07 Feb 2017 | Massimo Boyer

3 ways to respect life underwater

In the article What do we see underwater we got to know the strange - and fascinating- creatures of the depths.

In the same way that when we are on the road we need to know the meaning of road signs and follow some rules, when we are underwater we also have some rules to follow, so as not to get hurt or damage the environment.

First rule: if you dive underwater you have the great privilege of being one of few humans to be able to see up-close these wonderland beings. But... great privilege entails great responsibility (the quote didn't read exactly like this, I changed it a little): the responsibility of protecting and preserving the underwater world for us and those who will choose to visit it in the future. Keep this in mind when you'll be underwater: what you see around you has often been built with patience, during dozens of years, by tiny creatures. Avoid touching, breaking, or damaging anything.

Rule number 2marine life must not be touched. Not even delicately. The majority of sea creatures have very thin and fragile skin, covered by a layer of mucus that protects it from infections and dehydration (being immersed in sea water causes a loss of liquids, you know full well that you need to drink plenty of water when you dive, just imagine spending your whole life down there!) So, if I pet a fish, thinking I'm giving it pleasure, with my big, rough hands I am actually stripping away the mucus covering its body, and I will expose it to the risk of catching a skin disease. And this is not what I wanted, right? Another example: a starfish's skin is tough and well protected, but its mouth opens underneath its body, and its stomach is on the top. If I grab a starfish and take it out of the water (for a very short while, caution, it cannot survive very long) the water in its belly will come out. When I put it back in the water, I will have to be careful to place it upside down: only in this way the air bubble that has formed in its stomach will be able to exit its mouth (burp), otherwise it will stay put and provoke very strong pains.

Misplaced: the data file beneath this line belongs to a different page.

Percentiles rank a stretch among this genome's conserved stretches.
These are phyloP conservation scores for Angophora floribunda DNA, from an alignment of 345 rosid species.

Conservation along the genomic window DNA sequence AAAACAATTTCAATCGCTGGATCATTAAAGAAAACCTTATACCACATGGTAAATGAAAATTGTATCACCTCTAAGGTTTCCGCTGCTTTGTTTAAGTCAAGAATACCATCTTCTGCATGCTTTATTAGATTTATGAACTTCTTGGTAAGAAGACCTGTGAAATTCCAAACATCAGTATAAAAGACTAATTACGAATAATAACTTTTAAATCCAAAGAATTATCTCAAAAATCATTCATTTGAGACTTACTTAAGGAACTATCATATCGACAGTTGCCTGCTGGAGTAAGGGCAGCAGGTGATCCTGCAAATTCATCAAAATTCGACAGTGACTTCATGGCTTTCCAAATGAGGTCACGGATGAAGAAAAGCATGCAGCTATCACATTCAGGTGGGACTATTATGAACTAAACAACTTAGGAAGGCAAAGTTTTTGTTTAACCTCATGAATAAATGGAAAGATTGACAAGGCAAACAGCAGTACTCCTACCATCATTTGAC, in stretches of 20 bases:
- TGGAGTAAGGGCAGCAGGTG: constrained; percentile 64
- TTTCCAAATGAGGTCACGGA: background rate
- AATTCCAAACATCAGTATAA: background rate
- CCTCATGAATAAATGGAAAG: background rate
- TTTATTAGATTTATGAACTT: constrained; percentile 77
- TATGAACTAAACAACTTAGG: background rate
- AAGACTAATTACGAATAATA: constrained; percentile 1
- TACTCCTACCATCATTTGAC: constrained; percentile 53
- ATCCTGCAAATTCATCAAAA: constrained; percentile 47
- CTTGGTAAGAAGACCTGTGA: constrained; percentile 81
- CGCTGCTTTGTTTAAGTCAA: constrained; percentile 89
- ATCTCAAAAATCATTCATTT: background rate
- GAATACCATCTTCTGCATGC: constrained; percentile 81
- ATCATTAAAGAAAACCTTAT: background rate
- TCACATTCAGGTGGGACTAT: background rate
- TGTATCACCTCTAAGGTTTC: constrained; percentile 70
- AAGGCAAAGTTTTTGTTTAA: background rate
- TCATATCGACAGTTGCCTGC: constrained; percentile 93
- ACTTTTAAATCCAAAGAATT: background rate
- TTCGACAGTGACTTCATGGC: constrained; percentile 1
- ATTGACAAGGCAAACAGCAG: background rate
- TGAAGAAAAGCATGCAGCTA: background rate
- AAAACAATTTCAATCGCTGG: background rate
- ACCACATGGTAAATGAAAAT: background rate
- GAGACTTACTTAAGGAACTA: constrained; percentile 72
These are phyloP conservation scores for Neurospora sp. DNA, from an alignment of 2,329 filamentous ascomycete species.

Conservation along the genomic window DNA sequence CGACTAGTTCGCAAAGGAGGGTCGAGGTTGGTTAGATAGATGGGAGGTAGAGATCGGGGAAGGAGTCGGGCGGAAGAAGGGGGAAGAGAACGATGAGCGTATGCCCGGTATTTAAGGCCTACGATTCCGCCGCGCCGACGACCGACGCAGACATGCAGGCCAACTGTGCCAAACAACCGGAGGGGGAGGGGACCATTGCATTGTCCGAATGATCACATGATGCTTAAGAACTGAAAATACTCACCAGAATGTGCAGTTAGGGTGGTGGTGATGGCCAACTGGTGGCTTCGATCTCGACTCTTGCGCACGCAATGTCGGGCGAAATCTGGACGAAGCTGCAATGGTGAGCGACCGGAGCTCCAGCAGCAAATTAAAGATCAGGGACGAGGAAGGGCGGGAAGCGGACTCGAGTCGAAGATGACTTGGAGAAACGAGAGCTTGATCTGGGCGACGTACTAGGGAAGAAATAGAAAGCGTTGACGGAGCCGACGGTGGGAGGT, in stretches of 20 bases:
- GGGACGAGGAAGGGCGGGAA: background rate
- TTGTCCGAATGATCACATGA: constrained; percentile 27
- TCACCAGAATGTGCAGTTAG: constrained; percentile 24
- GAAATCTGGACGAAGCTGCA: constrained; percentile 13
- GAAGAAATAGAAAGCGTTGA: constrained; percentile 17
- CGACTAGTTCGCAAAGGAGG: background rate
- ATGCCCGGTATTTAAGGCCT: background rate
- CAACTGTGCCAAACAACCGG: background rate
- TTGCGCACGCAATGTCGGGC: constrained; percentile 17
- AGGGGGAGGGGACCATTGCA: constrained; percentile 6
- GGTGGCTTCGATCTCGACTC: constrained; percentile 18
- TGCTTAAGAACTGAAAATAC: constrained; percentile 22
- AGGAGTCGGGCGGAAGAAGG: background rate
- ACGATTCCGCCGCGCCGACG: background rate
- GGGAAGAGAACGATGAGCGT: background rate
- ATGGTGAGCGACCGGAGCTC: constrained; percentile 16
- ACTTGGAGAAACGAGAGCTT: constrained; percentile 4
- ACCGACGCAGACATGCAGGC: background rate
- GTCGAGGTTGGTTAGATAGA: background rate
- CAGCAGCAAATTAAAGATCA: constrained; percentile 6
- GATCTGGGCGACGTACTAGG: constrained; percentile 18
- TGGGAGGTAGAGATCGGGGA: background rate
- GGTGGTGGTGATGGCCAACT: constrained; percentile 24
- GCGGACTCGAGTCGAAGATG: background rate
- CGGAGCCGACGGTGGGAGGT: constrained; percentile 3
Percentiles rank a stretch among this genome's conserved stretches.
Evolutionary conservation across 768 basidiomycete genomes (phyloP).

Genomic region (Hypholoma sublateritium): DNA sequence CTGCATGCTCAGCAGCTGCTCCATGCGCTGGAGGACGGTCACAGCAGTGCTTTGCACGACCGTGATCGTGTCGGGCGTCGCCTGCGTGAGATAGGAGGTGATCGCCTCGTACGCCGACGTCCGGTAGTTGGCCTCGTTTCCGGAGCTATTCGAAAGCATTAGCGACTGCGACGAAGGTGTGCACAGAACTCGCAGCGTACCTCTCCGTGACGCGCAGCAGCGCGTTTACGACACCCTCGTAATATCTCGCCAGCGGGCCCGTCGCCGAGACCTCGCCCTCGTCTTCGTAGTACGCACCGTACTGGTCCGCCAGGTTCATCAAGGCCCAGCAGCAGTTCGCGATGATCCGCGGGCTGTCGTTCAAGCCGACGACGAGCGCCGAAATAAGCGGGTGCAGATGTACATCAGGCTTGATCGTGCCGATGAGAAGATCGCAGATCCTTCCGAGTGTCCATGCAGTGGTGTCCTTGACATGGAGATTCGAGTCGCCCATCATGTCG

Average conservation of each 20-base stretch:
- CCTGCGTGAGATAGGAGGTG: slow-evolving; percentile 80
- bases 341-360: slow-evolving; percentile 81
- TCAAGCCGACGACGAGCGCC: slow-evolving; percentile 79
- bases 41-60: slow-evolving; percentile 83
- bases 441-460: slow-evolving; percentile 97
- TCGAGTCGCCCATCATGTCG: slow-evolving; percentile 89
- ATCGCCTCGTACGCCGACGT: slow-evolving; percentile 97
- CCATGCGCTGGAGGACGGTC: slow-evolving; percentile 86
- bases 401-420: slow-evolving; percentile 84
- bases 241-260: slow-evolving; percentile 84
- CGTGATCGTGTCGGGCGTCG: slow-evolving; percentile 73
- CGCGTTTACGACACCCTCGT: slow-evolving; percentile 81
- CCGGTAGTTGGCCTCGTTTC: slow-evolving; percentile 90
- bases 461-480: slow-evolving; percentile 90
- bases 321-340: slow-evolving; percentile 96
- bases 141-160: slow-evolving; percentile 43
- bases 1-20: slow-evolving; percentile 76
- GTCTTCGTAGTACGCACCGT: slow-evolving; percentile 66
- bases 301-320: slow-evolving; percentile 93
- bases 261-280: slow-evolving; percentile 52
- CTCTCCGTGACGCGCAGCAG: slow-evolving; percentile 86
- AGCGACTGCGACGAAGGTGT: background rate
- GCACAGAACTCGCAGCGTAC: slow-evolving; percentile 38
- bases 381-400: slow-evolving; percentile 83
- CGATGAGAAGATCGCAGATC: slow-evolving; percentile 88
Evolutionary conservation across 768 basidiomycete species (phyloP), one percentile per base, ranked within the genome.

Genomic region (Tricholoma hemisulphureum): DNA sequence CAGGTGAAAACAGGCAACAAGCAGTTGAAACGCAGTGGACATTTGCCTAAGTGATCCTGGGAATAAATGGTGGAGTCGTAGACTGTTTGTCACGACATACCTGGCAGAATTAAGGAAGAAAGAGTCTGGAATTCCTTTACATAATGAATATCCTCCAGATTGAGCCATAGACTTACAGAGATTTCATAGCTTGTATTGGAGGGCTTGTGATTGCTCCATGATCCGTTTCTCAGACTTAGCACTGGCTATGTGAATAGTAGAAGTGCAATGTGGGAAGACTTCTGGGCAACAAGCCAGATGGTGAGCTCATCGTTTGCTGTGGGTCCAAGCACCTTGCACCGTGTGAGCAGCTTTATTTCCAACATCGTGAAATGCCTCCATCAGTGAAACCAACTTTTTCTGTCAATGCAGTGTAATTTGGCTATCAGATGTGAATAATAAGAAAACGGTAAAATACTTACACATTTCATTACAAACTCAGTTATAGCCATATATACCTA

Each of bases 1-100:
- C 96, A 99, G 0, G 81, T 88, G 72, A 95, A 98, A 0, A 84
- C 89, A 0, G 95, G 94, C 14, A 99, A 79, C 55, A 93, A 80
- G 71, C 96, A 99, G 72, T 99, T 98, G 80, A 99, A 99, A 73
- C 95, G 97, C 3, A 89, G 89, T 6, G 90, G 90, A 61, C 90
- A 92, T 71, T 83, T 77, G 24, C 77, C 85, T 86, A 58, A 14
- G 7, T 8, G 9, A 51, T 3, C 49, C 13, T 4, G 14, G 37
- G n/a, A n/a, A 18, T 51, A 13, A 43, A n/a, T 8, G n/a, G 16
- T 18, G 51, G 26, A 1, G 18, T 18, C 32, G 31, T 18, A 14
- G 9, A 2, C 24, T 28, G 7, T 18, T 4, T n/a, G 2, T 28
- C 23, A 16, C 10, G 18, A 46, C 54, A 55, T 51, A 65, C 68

Without considering, and this is the third rule, that if it's true that we cannot seriously hurt most sea creatures, some of them can hurt us. Animals such as jellyfish or sea anemones have stinging cells that can, if we touch them, sting us and provoke pain and itching similar to what we feel when we come into contact with nettle. Jellyfish in its tentacles has small cells called nematocysts, which have a needle filled with poison. When we touch this needle we receive a micro-injection of poison... not strong enough to kill us, but enough to hurt us and make us move away from the jellyfish, which has achieved its goal: defense.


Note

No sea creature is aggressive; all they're asking is to be left alone. If we touch them, we're being aggressive towards them, and therefore some will defend themselves. Some sponges, if touched, have spicules (like the small needles present in glass wool) that can penetrate our fingers, causing pain and itching.